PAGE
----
It’s been a brilliant eye-opening and delicious morning. We leave with a deeper appreciation for the people who first dared to dream of growing Périgord black truffles in this unassuming Western Australian country town, and the endless hard work and dedication that have made it possible for truffles to become one of our finest local foods. And let’s not forget the faithful furry friends who help sniff out the precious black gold.
The Wine & Truffle Co
Manjimup Office, Truffière, Cafe and Cellar Door
Lot 490 Seven Day Road, Manjimup
Telephone: (08) 9777 2474
- Truffle hunts are held during the fresh truffle season from 1 June to 31 August on Saturdays and Sundays only.
- Each session starts at 9.30am and ends at approximately 12 noon.
- Cost is AU$95 per person.
- Protective coveralls and boots are supplied for the hunt.
- Not suitable for people with nut allergies as you will be walking around hazelnut trees.
The cafe is open for lunch Thursday to Sunday and public holiday Mondays 10am to 3.30pm, with an a la carte menu that showcases the truffle.
The cellar door is open daily including public holidays 10am to 4.30pm.
Manjimup is a country town in Western Australia’s Southern Forest region, 307km from Perth, approximately 3.5 hours drive. All around are the towering majestic karri trees and the air is clear and crisp. The town’s major industry is timber but the “Manjimup black truffle” is fast becoming its most famous export. The pink lady apple was developed in Manjimup and the Cherry Harmony Festival is held in Manjimup every December.
Truffle Kerfuffle 2013 is on 22 June in Manjimup.
The Mundaring Truffle Festival has been cancelled for 2013.
We weren’t able to make it this year to Truffle Kerfuffle, the Southern Forest Food Festival, which was held on 16 June at Fonty’s Pool in Manjimup. The festival featured popup kitchens and cooking masterclasses, WA wine tastings, truffle hunts and special dining events to celebrate the truffle. Over 2500 people attended this year’s event. Truffle Kerfuffle will be back for its third year on 22 June 2013.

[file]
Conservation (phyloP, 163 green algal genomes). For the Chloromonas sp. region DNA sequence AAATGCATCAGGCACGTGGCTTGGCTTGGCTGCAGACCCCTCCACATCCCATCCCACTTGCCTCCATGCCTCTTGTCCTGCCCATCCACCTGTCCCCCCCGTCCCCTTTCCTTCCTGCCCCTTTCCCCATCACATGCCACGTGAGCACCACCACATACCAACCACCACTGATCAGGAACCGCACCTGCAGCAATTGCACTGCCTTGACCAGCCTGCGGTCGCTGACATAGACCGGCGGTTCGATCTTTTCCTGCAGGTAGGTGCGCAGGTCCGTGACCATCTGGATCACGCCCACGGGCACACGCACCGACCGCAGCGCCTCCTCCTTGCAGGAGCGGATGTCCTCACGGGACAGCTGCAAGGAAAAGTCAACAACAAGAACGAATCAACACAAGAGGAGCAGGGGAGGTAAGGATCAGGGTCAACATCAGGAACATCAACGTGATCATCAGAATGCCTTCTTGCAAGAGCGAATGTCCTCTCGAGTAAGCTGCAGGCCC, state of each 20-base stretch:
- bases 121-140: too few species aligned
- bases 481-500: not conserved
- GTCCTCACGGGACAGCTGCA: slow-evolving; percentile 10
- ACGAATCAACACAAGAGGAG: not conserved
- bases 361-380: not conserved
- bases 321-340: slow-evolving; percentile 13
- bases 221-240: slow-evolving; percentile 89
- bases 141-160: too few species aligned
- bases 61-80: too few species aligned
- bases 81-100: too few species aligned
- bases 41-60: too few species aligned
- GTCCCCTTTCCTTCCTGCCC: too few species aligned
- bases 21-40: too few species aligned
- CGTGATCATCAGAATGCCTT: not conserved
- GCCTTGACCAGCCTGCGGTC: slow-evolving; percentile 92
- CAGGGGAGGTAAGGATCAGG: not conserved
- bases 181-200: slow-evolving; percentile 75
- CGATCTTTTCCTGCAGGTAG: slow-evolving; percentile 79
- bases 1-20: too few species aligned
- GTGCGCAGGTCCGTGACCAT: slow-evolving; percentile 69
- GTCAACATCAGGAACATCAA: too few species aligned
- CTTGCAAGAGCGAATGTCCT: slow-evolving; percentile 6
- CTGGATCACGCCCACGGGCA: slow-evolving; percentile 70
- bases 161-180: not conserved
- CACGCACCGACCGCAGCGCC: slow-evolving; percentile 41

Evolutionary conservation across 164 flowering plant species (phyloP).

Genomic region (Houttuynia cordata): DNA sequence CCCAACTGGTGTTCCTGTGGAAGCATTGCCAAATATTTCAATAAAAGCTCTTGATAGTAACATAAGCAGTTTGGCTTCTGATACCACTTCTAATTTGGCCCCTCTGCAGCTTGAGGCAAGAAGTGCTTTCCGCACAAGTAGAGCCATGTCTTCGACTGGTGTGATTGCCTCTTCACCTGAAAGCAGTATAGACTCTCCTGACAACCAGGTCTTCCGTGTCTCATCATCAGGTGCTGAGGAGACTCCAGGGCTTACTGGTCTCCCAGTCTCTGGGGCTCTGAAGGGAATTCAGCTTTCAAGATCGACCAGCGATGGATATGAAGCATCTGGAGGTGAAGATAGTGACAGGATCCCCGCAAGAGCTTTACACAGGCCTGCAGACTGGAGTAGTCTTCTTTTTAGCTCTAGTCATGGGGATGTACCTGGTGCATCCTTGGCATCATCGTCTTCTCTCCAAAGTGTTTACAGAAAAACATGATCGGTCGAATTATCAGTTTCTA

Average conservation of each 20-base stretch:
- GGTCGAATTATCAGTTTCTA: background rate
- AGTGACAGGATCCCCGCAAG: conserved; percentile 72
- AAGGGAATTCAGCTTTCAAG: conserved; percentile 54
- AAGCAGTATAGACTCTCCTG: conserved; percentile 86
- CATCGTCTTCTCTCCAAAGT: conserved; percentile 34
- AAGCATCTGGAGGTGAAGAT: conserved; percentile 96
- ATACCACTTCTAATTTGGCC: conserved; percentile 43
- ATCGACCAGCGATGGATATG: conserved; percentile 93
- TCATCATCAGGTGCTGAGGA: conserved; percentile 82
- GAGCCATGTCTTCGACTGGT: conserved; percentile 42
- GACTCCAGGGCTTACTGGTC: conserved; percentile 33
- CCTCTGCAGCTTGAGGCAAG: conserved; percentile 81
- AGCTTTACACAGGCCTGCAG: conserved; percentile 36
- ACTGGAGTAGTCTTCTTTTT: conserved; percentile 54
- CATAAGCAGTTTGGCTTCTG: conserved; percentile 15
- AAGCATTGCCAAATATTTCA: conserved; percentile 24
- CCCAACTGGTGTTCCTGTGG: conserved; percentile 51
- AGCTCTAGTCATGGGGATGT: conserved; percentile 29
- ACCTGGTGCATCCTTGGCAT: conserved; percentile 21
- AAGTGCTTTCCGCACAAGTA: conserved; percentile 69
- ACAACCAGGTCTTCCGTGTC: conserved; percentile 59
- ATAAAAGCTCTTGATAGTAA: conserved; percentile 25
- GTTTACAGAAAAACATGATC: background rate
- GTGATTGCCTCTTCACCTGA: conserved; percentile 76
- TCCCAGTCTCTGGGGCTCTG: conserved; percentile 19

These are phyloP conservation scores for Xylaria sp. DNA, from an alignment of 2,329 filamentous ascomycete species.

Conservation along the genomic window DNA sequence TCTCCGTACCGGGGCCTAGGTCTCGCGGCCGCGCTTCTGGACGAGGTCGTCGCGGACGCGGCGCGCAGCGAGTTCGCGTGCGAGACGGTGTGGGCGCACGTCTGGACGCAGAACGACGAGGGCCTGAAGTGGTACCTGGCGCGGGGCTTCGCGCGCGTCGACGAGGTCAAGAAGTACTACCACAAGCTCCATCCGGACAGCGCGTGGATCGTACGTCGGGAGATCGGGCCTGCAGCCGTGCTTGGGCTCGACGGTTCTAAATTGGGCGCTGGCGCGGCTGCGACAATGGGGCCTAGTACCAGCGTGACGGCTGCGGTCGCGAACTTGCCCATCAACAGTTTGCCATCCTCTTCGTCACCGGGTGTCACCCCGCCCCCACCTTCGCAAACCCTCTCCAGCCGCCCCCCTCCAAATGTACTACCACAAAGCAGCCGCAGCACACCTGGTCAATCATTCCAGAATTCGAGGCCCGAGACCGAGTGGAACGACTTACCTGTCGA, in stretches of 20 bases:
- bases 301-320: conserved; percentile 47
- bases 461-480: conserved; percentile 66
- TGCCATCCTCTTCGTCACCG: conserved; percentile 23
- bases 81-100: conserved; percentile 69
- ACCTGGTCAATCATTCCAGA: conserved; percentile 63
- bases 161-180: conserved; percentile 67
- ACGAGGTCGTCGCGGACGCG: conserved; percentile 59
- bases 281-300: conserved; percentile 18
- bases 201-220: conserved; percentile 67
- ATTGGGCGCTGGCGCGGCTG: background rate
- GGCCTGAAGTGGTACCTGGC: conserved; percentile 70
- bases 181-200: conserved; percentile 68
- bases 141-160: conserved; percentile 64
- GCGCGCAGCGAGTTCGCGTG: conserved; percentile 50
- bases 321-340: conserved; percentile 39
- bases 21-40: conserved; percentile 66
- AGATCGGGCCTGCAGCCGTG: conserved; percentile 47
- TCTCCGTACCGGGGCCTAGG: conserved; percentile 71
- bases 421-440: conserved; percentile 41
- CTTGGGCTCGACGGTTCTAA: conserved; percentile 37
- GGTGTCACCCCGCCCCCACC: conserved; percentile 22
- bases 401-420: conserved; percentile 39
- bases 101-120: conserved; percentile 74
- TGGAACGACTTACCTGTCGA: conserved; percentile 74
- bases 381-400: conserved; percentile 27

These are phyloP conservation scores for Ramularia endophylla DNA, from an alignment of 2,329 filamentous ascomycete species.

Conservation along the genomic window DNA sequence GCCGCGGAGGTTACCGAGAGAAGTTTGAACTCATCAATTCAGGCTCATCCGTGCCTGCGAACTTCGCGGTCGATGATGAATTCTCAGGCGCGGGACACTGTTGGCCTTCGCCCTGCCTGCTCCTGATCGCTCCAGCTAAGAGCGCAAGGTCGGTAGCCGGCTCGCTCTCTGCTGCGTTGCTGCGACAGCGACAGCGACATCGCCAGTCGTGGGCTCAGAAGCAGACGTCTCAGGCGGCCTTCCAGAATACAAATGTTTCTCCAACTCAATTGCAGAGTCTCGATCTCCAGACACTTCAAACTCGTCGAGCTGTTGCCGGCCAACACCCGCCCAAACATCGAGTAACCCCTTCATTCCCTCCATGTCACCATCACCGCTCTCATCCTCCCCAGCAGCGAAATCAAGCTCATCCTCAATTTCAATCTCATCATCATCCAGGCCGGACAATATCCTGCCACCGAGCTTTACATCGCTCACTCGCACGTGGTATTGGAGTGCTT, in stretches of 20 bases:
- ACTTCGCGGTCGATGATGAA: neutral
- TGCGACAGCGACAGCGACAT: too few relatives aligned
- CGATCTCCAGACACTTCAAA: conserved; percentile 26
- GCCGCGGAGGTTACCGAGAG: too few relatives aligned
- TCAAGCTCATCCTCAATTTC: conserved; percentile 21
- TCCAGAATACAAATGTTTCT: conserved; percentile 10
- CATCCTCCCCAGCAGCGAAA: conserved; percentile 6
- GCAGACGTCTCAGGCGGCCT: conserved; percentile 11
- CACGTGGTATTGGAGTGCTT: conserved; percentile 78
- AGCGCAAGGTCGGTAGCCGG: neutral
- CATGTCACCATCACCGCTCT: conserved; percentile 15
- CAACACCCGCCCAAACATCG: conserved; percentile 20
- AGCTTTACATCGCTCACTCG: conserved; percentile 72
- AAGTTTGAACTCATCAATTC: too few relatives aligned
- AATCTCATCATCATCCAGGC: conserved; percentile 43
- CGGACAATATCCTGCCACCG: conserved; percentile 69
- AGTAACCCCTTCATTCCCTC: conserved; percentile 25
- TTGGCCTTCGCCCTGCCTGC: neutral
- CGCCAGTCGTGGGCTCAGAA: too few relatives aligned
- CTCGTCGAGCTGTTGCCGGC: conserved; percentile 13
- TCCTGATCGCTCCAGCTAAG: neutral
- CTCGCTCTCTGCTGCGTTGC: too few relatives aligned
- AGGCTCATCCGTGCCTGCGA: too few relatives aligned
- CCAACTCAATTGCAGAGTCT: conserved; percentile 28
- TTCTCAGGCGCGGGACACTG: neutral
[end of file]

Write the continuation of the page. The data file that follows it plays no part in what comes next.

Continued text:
Mundaring Truffle Festival 2012
It’s around 45 minutes drive Perth to Mundaring. This year’s festival is on 28 and 29 July. Tickets for general entry are available online for AU$16 or $19.50 at the gate. There will be cooking demonstrations, truffle dog demonstrations, the food piazza featuring lots of truffle dishes, and a gourmet produce market where you can meet local producers, enjoy free tastings and purchase truffles by the gram. A number of events are ticketed at extra cost; the truffle masterclass has sold out already, but places at the 5-course long table lunch are still available for both days, though you’ll need to be quick.
For more information, visit the Mundaring Truffle Festival website.
See my post about the Mundaring Truffle Festival 2011 – show highlights for me last year were the truffle dog demonstrations, Must Winebar’s chicken and truffle ice cream, and pork belly with truffle, crackle dust and apple sauce at the Linley Valley Pork stand.
Coming up at The Food Pornographer
I found out about The Wine & Truffle Co’s truffle hunts not long after last year’s season ended, and had been waiting impatiently to book us in for a truffle hunt this winter. We decided to stay in Manjimup for the weekend – stay tuned for more posts on our Manjimup getaway. This was not a sponsored trip.
In the spirit of truffle season, last night, Jac and I attended a truffle degustation dinner at Lamont’s Bishop’s House in Perth. Celebrity chef and restaurateur Kate Lamont introduced the food and the wine matches and even dropped by our table for a chat, sharing her food philosophy and thoughts on the truffle. That post to come next week.